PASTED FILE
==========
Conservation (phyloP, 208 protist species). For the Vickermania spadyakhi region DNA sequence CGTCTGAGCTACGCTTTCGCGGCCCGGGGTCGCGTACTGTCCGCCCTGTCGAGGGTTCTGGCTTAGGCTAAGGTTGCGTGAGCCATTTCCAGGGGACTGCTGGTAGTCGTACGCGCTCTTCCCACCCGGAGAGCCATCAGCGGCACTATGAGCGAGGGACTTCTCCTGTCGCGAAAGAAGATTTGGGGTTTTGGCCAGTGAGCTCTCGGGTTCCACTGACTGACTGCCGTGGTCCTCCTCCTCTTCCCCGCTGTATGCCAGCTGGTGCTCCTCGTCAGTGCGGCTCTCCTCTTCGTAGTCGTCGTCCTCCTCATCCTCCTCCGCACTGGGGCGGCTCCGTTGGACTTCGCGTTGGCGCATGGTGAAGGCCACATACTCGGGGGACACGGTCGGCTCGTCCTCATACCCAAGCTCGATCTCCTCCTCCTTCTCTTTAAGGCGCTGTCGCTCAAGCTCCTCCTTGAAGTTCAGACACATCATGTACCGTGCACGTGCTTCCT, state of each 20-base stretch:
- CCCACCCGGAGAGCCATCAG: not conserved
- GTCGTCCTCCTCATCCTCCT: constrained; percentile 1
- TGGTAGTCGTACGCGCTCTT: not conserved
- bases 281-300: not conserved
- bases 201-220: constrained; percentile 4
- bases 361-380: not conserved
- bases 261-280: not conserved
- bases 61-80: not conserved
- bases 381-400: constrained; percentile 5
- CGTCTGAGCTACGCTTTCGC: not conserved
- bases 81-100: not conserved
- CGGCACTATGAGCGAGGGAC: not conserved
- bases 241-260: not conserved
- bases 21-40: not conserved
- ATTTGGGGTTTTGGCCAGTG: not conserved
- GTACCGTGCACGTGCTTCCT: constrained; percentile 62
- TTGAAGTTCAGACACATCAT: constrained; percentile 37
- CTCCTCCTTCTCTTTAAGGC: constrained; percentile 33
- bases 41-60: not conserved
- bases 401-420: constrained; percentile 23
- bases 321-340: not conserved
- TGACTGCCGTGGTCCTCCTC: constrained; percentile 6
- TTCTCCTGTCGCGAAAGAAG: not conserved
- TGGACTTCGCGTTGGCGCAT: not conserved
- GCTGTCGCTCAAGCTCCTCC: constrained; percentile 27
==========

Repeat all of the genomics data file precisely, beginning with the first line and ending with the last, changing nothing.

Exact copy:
Conservation (phyloP, 208 protist species). For the Vickermania spadyakhi region DNA sequence CGTCTGAGCTACGCTTTCGCGGCCCGGGGTCGCGTACTGTCCGCCCTGTCGAGGGTTCTGGCTTAGGCTAAGGTTGCGTGAGCCATTTCCAGGGGACTGCTGGTAGTCGTACGCGCTCTTCCCACCCGGAGAGCCATCAGCGGCACTATGAGCGAGGGACTTCTCCTGTCGCGAAAGAAGATTTGGGGTTTTGGCCAGTGAGCTCTCGGGTTCCACTGACTGACTGCCGTGGTCCTCCTCCTCTTCCCCGCTGTATGCCAGCTGGTGCTCCTCGTCAGTGCGGCTCTCCTCTTCGTAGTCGTCGTCCTCCTCATCCTCCTCCGCACTGGGGCGGCTCCGTTGGACTTCGCGTTGGCGCATGGTGAAGGCCACATACTCGGGGGACACGGTCGGCTCGTCCTCATACCCAAGCTCGATCTCCTCCTCCTTCTCTTTAAGGCGCTGTCGCTCAAGCTCCTCCTTGAAGTTCAGACACATCATGTACCGTGCACGTGCTTCCT, state of each 20-base stretch:
- CCCACCCGGAGAGCCATCAG: not conserved
- GTCGTCCTCCTCATCCTCCT: constrained; percentile 1
- TGGTAGTCGTACGCGCTCTT: not conserved
- bases 281-300: not conserved
- bases 201-220: constrained; percentile 4
- bases 361-380: not conserved
- bases 261-280: not conserved
- bases 61-80: not conserved
- bases 381-400: constrained; percentile 5
- CGTCTGAGCTACGCTTTCGC: not conserved
- bases 81-100: not conserved
- CGGCACTATGAGCGAGGGAC: not conserved
- bases 241-260: not conserved
- bases 21-40: not conserved
- ATTTGGGGTTTTGGCCAGTG: not conserved
- GTACCGTGCACGTGCTTCCT: constrained; percentile 62
- TTGAAGTTCAGACACATCAT: constrained; percentile 37
- CTCCTCCTTCTCTTTAAGGC: constrained; percentile 33
- bases 41-60: not conserved
- bases 401-420: constrained; percentile 23
- bases 321-340: not conserved
- TGACTGCCGTGGTCCTCCTC: constrained; percentile 6
- TTCTCCTGTCGCGAAAGAAG: not conserved
- TGGACTTCGCGTTGGCGCAT: not conserved
- GCTGTCGCTCAAGCTCCTCC: constrained; percentile 27